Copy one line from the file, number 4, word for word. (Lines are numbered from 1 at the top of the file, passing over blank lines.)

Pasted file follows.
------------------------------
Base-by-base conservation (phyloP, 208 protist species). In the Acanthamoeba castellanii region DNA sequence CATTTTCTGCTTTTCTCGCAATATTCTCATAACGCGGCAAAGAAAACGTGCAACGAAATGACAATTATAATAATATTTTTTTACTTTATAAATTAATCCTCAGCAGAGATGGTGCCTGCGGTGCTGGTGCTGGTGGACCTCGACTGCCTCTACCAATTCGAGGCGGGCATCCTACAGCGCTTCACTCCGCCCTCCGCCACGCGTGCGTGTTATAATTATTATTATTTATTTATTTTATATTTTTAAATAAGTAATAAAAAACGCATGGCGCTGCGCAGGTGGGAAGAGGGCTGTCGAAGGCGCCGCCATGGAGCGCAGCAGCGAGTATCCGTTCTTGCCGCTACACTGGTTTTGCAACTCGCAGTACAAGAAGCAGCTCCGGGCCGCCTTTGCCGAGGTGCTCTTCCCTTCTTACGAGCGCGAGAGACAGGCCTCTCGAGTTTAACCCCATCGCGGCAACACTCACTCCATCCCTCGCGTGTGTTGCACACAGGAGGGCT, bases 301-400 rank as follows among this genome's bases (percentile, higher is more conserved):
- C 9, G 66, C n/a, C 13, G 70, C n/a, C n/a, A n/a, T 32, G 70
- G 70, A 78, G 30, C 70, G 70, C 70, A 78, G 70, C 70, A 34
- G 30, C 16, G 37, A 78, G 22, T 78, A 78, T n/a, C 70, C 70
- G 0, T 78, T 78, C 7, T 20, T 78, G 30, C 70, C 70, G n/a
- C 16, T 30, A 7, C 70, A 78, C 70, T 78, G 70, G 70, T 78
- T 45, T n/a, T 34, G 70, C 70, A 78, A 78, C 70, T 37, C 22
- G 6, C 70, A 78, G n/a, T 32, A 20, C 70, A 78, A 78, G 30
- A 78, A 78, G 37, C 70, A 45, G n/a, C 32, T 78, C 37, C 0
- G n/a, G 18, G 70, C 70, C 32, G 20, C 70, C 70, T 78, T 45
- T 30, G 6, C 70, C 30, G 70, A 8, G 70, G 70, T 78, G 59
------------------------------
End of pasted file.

- G 30, C 16, G 37, A 78, G 22, T 78, A 78, T n/a, C 70, C 70